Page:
Ikea furniture, tea and French oak: goods held up by Suez canal blockage

A vast range of goods from Ikea furnishings to tens of thousands of livestock were stuck in the maritime traffic jam caused by the Suez canal blockage.

More than 360 vessels were stranded in the Mediterranean to the north of the canal and in the Red Sea to the south when the giant container ship MV Ever Given became wedged diagonally across the vital waterway on 23 March. The ship was freed on Monday.

Many ships were also stuck in holding zones along the length of the canal in Egypt. Industry experts have estimated the total value of goods marooned at sea at anywhere between $3bn and $9.6bn.

Some 1.74m barrels of oil is normally shipped through the canal every day, but 80% of Gulf exports to Europe pass through the Sumed pipeline that crosses Egypt, according to Paola Rodriguez Masiu of Rystad Energy.

According to MarineTraffic, about 100 ships laden with oil or refined products were in holding areas Sunday. Crude prices shot up on Wednesday in response to the Suez blockage before dropping the next day.

Apart from goods, some 130,000 head of livestock on 11 ships sent from Romania have also been held up.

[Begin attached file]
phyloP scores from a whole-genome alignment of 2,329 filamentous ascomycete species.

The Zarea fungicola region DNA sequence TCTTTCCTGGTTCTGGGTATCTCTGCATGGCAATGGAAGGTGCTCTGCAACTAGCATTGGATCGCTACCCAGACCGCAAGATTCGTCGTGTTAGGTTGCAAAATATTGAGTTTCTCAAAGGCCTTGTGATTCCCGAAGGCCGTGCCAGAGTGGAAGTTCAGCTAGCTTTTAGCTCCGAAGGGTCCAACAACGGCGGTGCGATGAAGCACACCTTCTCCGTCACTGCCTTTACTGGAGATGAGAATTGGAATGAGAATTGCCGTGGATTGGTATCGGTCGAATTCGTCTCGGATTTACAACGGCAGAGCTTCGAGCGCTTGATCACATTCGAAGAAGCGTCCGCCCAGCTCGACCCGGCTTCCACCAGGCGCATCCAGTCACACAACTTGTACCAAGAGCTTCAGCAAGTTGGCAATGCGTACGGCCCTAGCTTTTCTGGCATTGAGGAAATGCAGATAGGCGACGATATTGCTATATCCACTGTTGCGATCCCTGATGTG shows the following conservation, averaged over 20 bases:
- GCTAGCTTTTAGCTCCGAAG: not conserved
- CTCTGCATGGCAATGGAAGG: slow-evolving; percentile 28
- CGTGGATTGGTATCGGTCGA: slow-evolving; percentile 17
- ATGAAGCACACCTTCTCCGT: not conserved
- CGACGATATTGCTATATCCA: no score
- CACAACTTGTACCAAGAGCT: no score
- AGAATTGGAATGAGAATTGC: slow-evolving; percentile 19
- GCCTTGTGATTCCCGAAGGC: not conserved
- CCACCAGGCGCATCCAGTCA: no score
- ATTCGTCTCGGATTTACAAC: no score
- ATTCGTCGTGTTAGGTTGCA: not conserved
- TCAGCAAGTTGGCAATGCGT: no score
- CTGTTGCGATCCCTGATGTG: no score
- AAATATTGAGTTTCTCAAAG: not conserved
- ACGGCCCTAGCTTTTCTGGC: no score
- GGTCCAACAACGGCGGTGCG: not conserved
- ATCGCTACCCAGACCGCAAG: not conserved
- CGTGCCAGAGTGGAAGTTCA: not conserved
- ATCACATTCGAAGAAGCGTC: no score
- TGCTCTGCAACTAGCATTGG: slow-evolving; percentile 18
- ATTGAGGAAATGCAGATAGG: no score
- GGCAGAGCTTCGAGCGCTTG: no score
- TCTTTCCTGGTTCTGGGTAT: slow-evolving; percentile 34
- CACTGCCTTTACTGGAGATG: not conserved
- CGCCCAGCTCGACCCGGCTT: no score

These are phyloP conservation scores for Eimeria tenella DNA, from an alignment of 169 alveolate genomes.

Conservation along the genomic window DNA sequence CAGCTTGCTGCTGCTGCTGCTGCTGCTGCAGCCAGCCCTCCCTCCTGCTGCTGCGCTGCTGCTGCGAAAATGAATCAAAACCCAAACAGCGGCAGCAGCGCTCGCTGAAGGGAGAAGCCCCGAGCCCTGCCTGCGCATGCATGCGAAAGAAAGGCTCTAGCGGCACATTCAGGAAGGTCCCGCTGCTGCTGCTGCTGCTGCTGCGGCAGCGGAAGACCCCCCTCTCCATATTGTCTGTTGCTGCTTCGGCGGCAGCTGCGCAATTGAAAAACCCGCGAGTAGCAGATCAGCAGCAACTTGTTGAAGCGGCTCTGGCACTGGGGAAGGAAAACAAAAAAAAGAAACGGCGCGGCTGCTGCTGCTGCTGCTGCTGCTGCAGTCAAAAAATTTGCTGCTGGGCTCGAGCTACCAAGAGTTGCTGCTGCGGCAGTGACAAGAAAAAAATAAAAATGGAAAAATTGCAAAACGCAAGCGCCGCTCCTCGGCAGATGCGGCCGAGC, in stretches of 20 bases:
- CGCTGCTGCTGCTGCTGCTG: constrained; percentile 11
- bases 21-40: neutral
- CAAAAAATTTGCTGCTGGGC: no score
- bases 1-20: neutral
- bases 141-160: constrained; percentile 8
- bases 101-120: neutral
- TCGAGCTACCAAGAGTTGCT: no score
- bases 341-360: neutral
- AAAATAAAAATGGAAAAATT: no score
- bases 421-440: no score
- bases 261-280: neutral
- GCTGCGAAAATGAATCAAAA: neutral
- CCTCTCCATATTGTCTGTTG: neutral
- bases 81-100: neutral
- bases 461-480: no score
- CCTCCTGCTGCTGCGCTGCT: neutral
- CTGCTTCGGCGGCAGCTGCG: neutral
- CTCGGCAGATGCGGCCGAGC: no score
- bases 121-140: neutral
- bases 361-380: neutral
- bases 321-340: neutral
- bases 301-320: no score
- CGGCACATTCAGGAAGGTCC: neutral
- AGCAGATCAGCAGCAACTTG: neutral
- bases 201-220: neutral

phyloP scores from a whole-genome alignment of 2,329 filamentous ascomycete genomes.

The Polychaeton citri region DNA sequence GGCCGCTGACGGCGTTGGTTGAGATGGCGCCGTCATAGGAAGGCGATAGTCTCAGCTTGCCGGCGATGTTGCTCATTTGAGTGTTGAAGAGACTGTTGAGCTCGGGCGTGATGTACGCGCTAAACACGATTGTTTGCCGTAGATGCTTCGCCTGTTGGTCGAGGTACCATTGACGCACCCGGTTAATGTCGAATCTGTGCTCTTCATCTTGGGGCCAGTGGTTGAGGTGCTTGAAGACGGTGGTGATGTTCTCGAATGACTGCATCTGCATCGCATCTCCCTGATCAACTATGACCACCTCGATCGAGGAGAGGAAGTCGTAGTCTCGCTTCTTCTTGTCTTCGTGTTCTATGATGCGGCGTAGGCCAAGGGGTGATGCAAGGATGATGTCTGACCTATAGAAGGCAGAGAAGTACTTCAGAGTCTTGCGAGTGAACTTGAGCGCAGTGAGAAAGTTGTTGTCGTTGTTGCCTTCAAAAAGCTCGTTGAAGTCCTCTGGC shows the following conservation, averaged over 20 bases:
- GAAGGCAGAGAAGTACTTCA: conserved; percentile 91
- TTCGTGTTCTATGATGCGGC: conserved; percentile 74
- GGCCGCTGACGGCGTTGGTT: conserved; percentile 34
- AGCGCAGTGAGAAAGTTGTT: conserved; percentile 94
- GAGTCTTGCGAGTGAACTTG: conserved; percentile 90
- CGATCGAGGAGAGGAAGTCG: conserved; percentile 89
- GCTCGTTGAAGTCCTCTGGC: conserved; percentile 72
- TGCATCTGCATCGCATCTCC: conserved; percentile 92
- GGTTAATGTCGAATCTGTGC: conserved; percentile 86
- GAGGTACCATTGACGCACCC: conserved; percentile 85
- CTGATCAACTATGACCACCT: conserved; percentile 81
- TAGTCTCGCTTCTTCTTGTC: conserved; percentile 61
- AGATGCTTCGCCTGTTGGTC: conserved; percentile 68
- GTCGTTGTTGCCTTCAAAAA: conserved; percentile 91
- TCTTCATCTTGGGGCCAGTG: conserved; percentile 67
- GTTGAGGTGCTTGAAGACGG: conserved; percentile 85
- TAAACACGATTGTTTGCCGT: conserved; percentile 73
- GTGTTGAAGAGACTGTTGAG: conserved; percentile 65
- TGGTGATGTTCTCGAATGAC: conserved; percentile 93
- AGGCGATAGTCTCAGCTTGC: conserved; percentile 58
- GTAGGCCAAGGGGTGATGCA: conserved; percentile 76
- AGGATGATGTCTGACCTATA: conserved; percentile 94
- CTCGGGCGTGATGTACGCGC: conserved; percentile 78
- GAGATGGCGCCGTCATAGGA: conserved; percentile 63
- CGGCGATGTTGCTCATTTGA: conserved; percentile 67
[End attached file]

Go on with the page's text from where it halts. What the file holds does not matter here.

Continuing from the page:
Egypt has sent fodder and three teams of vets to examine livestock stuck at sea, some bound for Jordan.

Ikea, the Swedish furniture and homeware giant, said it had 110 containers on the Ever Given and other ships in the pile-up.

“The blockage of the Suez Canal is an additional constraint to an already challenging and volatile situation for global supply chains brought on by the pandemic,” an Ikea spokesperson said.

The Van Rees Group, based in Rotterdam, said 80 containers of tea were trapped at sea on 15 vessels and said there could be “chaos” for the company as supplies dried up.

Dave Hinton, owner of a timber company in north-west England, said he had a consignment of French oak stuck on a ship.

The oak had been sent from France for reprocessing into veneered flooring in China, and was on its way back to a customer in Britain, Hinton said.

“I’ve spoken to my customer and told him the bad news that his floor was blocking the Suez Canal. He didn’t believe me, he thought I was pulling his leg,” he told BBC radio on Friday.

Shipping companies such as Maersk have re-routed ships on the longer journey around South Africa’s Cape of Good Hope, adding at least seven days to the travel time.

Even after the Ever Given has been dislodged, Maersk estimates it will take between three and six days for the stranded ships to pass through the canal.

According to Lloyd’s List, up to 90% of the affected cargo was not insured against delays.